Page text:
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Publisher's Summary

In 19th-century Bombay, Captain Jim Agnihotri channels his idol, Sherlock Holmes, in Nev March’s Minotaur Books/Mystery Writers of America First Crime Novel Award-winning debut.

In 1892, Bombay is the center of British India. Nearby, Captain Jim Agnihotri lies in a Poona military hospital recovering from a skirmish on the wild Northern frontier, with little to do but re-read the tales of his idol, Sherlock Holmes, and browse the daily papers. The case that catches Captain Jim's attention is being called the crime of the century: Two women fell from the busy university’s clock tower in broad daylight. Moved by Adi, the widower of one of the victims - his certainty that his wife and sister did not commit suicide - Captain Jim approaches the Parsee family and is hired to investigate what happened that terrible afternoon.

But in a land of divided loyalties, asking questions is dangerous. Captain Jim's investigation disturbs the shadows that seem to follow the Framji family and triggers an ominous chain of events. And when lively Lady Diana Framji joins the hunt for her sisters’ attackers, Captain Jim’s heart isn’t safe, either. 

Based on a true story and set against the vibrant backdrop of colonial India, Nev March's Minotaur Books/Mystery Writers of America First Crime Novel Award-winning lyrical debut, Murder in Old Bombay, brings this tumultuous historical age to life.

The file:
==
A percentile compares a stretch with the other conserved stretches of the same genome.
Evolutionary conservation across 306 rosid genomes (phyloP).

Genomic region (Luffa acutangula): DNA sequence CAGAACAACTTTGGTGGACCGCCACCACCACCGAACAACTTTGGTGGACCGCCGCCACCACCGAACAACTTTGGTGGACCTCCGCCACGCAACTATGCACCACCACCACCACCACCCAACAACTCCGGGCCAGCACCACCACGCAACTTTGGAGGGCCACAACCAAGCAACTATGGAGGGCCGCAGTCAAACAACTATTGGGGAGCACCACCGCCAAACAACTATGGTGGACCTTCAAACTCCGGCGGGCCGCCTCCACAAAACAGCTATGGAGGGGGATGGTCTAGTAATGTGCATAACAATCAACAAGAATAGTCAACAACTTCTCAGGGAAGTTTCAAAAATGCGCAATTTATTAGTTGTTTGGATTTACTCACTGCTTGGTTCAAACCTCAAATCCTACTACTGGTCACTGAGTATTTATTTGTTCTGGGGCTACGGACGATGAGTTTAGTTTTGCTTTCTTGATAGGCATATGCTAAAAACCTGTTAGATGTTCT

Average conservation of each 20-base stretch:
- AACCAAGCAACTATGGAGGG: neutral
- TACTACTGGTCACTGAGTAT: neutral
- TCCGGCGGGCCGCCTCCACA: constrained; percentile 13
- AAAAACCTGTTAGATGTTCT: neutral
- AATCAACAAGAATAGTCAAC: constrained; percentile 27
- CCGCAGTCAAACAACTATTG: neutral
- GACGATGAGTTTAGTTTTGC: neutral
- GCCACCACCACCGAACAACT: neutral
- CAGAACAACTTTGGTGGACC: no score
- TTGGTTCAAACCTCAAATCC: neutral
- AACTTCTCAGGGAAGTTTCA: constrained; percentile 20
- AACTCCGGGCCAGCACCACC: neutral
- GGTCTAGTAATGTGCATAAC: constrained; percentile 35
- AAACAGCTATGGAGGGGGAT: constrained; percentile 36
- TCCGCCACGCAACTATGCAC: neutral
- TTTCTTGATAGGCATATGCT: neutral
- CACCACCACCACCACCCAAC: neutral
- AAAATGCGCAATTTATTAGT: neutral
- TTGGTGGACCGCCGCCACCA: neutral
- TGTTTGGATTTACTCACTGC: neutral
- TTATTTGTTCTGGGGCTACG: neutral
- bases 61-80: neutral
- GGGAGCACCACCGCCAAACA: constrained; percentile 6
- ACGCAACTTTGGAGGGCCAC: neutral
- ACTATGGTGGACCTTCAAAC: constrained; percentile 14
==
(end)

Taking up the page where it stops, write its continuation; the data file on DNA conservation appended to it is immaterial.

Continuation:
A Macmillan Audio production from Minotaur Books

"Bravo to Nev March for capturing late 19th century Indian history so beautifully in Murder in Old Bombay. Compelling characters, striking settings and the intricacies of social stratification shine in this talented author’s hands. I eagerly await more historic Bombay adventures narrated by sharp-eyed, open-hearted Jim Agnihotri." (Sujata Massey, Edgar finalist author of The Widows of Malabar Hill)

©2020 Nev March (P)2020 Macmillan Audio

Critic Reviews

Edgar Allan Poe Award Nominee, 2021

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What listeners say about Murder in Old Bombay

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  • Overall
    3 out of 5 stars
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    3 out of 5 stars

Would make a great Indian Downton Abbey serial

Episodic. Repeatedly retreads the same ground over and over. The reader can skip over chapters and pick up the story without having to go back to fill in. The story is stretched out and very predictable. It would’ve made a very satisfying story if the author had’ve condensed it into half the number of chapters proffered ... and nothing would’ve been sacrificed. The narrator was interesting. Some of his ‘voices’ were laudable ... and some were very irritating but on the whole he was the one thread that kept the story together.

7 people found this helpful

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It dragged, and dragged, and dragged...

It is not terrible and narration is very good but should have been 3 times shorter - some subplots are so unnecessary and don't help the story that one really wonders where the editor was.

3 people found this helpful

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Wonderful Book!

I thoroughly enjoyed this book. The characters were multi-dimensional, the plot avoided cliches and the narrator was absolutely perfect. Can’t wait for the next in what I hope will be a long series.